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Williams: Blackwell, others, broke state freedom of information laws

Nearly three weeks after four members of York County Council were seen eating dinner at a restaurant by a local reporter following a public budget workshop, one man seeking a seat on council is contending council members are holding, “secret, after hours meetings,” — and says they need to stop.

Andrew Kiel |
Gary Williams, who is seeking to oust York County Council Council Chairman Britt Blackwell, told WRHI Thursday that Blackwell’s May 9 dinner at the White Horse with three other councilmen broke state Freedom of Information laws.

[Audio clip: view full post to listen]

Blackwell said Thursday that he and the other council members in question did not break state law, because they weren’t discussing county business.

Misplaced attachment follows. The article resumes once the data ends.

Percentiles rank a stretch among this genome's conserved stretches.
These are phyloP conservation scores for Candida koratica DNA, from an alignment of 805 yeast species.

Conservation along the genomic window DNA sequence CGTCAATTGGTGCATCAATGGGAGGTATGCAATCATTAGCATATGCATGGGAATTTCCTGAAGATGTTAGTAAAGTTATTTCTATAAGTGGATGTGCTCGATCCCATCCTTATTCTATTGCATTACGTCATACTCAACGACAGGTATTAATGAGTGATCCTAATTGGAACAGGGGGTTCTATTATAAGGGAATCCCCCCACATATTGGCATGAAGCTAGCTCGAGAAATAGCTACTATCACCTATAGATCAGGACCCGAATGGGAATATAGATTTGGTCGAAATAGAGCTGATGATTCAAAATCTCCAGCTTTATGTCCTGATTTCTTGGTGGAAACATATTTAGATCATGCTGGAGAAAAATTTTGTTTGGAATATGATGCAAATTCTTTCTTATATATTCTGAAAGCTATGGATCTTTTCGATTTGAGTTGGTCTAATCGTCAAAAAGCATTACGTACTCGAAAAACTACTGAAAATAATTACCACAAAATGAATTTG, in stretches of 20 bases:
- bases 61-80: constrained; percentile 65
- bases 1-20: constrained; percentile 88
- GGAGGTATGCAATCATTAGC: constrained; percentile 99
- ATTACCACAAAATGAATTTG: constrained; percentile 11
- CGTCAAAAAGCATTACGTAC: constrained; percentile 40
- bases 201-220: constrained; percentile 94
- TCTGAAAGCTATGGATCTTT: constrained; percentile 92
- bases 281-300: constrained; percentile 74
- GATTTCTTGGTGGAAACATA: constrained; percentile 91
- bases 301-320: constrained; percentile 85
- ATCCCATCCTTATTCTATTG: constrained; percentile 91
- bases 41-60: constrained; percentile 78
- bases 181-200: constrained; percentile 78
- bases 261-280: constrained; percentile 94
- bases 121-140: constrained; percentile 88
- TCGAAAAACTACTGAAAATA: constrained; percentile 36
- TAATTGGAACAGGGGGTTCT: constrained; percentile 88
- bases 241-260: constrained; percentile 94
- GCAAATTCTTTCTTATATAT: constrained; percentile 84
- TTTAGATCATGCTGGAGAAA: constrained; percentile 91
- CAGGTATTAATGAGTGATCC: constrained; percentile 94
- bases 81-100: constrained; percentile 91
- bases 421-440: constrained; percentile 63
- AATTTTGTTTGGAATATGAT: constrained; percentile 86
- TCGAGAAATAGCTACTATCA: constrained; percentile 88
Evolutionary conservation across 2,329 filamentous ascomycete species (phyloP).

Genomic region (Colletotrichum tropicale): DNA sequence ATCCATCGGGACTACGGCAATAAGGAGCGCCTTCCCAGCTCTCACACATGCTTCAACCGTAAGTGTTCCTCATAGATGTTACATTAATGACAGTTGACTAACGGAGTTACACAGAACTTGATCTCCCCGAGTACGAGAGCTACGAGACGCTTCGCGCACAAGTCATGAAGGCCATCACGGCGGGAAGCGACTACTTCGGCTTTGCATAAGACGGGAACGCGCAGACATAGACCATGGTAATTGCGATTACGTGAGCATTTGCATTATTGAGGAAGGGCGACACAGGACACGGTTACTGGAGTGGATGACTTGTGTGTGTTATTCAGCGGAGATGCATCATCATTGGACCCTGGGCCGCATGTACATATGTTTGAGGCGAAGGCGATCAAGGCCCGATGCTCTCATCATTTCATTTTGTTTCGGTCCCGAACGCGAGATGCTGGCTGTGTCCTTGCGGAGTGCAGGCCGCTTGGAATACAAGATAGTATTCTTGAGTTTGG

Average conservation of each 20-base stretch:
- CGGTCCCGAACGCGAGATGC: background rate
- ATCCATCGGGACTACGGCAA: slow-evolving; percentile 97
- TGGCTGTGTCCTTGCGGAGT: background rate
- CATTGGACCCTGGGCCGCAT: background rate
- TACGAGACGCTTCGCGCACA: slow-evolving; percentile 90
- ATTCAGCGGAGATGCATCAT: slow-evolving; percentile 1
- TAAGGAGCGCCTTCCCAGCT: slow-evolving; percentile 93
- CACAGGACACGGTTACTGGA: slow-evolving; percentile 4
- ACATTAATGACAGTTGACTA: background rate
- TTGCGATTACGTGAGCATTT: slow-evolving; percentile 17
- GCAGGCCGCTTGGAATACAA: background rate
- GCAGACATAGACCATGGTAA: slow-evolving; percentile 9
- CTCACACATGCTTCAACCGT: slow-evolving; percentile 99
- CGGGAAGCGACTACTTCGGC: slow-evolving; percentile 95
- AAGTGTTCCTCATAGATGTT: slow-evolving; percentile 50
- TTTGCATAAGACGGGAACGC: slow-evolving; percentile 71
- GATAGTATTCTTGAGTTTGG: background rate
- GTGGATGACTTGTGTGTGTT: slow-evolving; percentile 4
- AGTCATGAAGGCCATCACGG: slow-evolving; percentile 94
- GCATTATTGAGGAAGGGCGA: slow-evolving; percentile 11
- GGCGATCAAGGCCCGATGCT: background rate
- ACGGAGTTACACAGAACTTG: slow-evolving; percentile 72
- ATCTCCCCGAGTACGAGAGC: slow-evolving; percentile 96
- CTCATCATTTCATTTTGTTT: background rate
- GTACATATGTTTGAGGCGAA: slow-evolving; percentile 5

[Audio clip: view full post to listen]

Williams said that Blackwell is saying one thing — and doing another — when it comes to openness. “Transparency is and will always be the taxpayers’ best defense against and corrupt and inefficient government,” Williams said.

[Audio clip: view full post to listen]

Blackwell said that May 9 meeting isn’t the first time that council members have ever met in a private setting.

[Audio clip: view full post to listen]

State Freedom of Information Laws state that any meeting that constitutes a quorum — in this case four members — must be advertised to the public and the press.

The law specifically states that any social gatherings outside of public meetings may not be used to circumvent the state statute.

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